Dubai World Expo After a year’s delay Dubai International Exposition 2020 It starts today. Participants must show evidence of vaccination or a negative Covid-19 test. This event is expected to be one of the biggest face-to-face events since the pandemic began. (Bloomberg)
Hollywood strike vote Members of the International Alliance of Theatrical Film Theater cast Their ballot on whether 60,000 behind-the-scenes workers should overcome the claim that they can no longer earn a living wage.
Will not you join October 7-8 Moral Money Summit AmericasDiscuss money, regulation, and how businesses act more responsibly.sign up here Receive the Moral Money Newsletter in your inbox.
What else are you reading
Taliban confronts reality Providing administrative services that Afghans have become accustomed to has been a difficult order since the Taliban’s takeover, during the economic collapse, withdrawal of Western financial support, and the outflow of expert managers. However, there is one popular service available under Islamists. Speedy justice..
Imran Khan’s Gambling: Pakistan Reestablishing position as a strategic bridge In Afghanistan for the world’s great powers. The question is whether the support for the Taliban will reward or unleash a new wave of Islamic extremists.
Gordon Brown: Universal Credit cuts deepen UK inequality Boris Johnson is preparing to cut Universal Credit to £ 98 a week, so he and his cabinet need to consider what this means for dining at the table and heating family homes. .. £ 20 may not seem like much to many, but for a family at stake, it’s a lifeline. Former Prime Minister writes..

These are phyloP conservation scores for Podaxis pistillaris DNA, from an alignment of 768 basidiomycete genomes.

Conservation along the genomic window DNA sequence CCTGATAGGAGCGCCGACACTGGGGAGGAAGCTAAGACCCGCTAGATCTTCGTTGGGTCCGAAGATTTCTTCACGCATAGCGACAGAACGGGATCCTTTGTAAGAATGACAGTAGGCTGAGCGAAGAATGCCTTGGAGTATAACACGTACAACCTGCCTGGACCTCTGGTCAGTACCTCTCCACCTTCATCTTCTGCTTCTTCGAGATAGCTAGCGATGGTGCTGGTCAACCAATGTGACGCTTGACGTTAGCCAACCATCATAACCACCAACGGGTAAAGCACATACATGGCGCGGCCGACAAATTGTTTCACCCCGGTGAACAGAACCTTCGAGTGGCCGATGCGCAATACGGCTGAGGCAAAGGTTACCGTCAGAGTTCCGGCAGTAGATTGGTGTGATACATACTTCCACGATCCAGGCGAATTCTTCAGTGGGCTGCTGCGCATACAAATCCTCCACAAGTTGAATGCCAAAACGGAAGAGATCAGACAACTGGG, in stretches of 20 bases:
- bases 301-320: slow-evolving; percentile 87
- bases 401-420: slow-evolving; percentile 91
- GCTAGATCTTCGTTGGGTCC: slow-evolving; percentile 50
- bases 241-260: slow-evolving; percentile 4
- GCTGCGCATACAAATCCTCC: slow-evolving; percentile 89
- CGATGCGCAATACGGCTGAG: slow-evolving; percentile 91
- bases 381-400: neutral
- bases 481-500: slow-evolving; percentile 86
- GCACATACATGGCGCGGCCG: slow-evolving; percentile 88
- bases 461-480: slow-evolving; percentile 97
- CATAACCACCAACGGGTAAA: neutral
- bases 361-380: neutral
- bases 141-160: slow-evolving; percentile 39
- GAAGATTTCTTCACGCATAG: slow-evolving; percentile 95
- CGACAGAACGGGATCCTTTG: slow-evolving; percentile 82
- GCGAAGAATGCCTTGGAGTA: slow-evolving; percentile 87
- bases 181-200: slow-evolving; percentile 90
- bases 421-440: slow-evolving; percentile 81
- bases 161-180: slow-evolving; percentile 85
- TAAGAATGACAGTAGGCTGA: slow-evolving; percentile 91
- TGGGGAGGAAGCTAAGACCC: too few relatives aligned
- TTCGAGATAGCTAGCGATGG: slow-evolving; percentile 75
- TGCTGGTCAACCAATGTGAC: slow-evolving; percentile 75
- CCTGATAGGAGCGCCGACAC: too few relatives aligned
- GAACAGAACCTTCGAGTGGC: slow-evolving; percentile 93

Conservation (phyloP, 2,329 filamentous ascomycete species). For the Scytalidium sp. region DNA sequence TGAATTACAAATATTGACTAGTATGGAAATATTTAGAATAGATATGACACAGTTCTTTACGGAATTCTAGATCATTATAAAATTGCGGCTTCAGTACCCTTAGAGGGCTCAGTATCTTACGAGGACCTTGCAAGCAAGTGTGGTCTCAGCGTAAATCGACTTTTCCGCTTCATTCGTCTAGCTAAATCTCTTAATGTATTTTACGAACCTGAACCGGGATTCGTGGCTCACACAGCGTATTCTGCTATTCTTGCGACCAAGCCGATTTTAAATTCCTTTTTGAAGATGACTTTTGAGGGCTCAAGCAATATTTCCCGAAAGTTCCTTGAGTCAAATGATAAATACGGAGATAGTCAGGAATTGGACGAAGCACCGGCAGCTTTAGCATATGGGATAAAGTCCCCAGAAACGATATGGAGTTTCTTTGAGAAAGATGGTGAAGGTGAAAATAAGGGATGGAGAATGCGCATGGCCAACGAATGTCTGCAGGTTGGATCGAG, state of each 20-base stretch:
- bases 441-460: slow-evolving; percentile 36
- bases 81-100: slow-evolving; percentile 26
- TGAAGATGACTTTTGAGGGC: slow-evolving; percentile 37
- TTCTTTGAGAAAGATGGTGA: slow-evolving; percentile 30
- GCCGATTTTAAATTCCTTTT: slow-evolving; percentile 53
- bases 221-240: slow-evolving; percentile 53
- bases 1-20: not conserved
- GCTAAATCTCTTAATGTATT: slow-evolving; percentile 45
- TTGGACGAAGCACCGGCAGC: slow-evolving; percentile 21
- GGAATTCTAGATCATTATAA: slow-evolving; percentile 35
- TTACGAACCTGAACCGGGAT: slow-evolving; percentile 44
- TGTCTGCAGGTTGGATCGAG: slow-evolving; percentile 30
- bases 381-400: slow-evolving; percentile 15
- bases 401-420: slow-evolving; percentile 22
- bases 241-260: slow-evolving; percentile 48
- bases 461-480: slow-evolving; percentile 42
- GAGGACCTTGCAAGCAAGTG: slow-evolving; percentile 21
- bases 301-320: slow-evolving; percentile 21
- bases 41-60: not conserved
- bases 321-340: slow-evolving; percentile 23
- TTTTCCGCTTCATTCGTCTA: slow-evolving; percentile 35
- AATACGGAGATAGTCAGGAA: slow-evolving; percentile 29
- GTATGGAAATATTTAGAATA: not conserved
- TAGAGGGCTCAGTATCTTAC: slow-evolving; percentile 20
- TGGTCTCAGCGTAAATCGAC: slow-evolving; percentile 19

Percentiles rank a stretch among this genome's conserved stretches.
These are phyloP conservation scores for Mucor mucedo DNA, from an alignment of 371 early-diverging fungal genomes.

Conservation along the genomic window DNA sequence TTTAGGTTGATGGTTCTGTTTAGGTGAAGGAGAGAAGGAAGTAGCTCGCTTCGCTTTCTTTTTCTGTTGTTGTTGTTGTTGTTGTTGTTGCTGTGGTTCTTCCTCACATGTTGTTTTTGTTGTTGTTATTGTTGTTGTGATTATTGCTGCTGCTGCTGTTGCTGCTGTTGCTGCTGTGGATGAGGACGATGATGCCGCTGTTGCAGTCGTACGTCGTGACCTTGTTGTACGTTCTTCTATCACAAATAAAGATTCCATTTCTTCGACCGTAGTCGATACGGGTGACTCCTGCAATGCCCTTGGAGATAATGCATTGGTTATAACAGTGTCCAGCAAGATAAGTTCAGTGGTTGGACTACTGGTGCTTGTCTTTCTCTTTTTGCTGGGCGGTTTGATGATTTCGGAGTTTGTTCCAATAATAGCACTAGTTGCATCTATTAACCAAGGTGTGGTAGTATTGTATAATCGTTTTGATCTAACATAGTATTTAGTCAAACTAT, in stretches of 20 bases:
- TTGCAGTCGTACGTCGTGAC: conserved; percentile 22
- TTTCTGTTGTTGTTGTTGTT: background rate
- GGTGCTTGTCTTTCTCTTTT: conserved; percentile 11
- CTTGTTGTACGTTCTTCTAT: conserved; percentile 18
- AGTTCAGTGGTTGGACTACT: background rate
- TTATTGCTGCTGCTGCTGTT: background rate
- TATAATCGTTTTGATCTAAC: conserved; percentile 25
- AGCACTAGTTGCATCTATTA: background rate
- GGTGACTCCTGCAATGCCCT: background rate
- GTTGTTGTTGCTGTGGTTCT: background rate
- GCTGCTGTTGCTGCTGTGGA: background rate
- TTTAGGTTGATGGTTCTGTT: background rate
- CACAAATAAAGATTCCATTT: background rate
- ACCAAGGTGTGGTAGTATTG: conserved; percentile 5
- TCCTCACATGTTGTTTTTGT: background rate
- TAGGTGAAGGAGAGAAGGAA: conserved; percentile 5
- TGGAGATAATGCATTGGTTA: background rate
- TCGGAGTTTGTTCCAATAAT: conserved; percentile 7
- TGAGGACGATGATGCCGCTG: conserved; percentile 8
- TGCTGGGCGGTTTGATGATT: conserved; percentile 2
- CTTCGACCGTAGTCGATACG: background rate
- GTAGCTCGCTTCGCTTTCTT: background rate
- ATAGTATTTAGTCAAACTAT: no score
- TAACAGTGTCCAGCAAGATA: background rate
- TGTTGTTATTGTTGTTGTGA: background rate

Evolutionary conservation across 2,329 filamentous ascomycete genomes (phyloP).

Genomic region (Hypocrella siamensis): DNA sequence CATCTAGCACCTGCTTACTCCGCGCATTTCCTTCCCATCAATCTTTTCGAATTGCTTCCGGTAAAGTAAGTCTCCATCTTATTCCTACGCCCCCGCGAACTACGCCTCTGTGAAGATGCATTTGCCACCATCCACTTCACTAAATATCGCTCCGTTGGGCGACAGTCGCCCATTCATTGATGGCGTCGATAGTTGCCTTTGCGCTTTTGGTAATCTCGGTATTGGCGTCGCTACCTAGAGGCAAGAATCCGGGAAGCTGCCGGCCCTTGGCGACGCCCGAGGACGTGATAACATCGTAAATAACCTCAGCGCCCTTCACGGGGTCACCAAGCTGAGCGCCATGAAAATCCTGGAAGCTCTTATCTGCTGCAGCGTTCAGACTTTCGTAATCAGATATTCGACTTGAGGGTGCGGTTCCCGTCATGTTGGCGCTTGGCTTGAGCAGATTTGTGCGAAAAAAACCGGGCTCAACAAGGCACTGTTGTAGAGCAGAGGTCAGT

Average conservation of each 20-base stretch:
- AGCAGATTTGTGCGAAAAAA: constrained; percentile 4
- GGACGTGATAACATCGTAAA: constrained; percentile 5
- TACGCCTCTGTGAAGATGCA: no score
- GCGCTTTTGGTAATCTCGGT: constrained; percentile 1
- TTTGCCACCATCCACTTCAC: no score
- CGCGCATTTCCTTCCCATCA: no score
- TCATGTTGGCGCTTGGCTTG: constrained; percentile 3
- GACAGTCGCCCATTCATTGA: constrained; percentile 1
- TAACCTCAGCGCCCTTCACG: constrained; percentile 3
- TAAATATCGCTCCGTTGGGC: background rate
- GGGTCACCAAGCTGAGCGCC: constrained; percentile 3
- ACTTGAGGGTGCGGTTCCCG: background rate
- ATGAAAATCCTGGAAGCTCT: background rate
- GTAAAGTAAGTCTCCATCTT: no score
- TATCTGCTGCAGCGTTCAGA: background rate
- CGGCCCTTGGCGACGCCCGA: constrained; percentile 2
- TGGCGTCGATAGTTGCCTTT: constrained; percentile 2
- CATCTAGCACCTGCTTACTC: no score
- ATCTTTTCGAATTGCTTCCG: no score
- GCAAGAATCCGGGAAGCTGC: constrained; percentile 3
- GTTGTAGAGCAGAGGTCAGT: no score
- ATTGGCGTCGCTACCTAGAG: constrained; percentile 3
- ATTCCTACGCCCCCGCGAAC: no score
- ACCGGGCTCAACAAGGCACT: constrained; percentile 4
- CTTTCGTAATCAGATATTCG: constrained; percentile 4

Europe should not be a military force A stronger army will do more harm to the continent than good. Instead, you need to harness your strengths, from sanctions and diplomacy to soft power. I’m writing Simon Kuper.. In addition, if the goal is to save lives, Covid-19 reminds us that we should expand our important welfare state.
Algorithms can guide decisions — if they work Life is full of difficult decisions. Who should I hire or should I fire? What grades should students get on the exam? An increasingly popular solution is to delegate these decisions to data-driven algorithms. However, many of them are trained in racist and sexist information, which shows that: Tim Harford writes..
“Psychological richness” Returning to Japan Next week, Jemima Kelly will start slowly Great return to the office.. She’s a little nervous — it’s a daunting business of trying to focus on a busy news room, looking closely, and dealing with other people. But what she fears most is the “loss of well-being” she has felt in recent months.
Thanks to the readers for their thoughts on the UK plan Shift green surcharge From household electricity bills to gas bills.
“It makes perfect sense that there is no incentive to use electricity as the primary heating source. Even after considering the initial cost of gas boilers, it is much more expensive than gas.” — Lawrence Julius
Remember that you can add FirstFT to myFT. You can also choose to receive FirstFT push notifications every morning in the app.Send recommendations and feedback to email@example.com
Recommended newsletter for you
due diligence — Top story from the world of corporate finance.sign up here
Moral money — Our must-see newsletter on socially responsible business, sustainable finance and more.sign up here
FirstFT: Investment bank fees exceed $100bn on M&A boom Source link FirstFT: Investment bank fees exceed $100bn on M&A boom
The post FirstFT: Investment bank fees exceed $100bn on M&A boom appeared first on California News Times.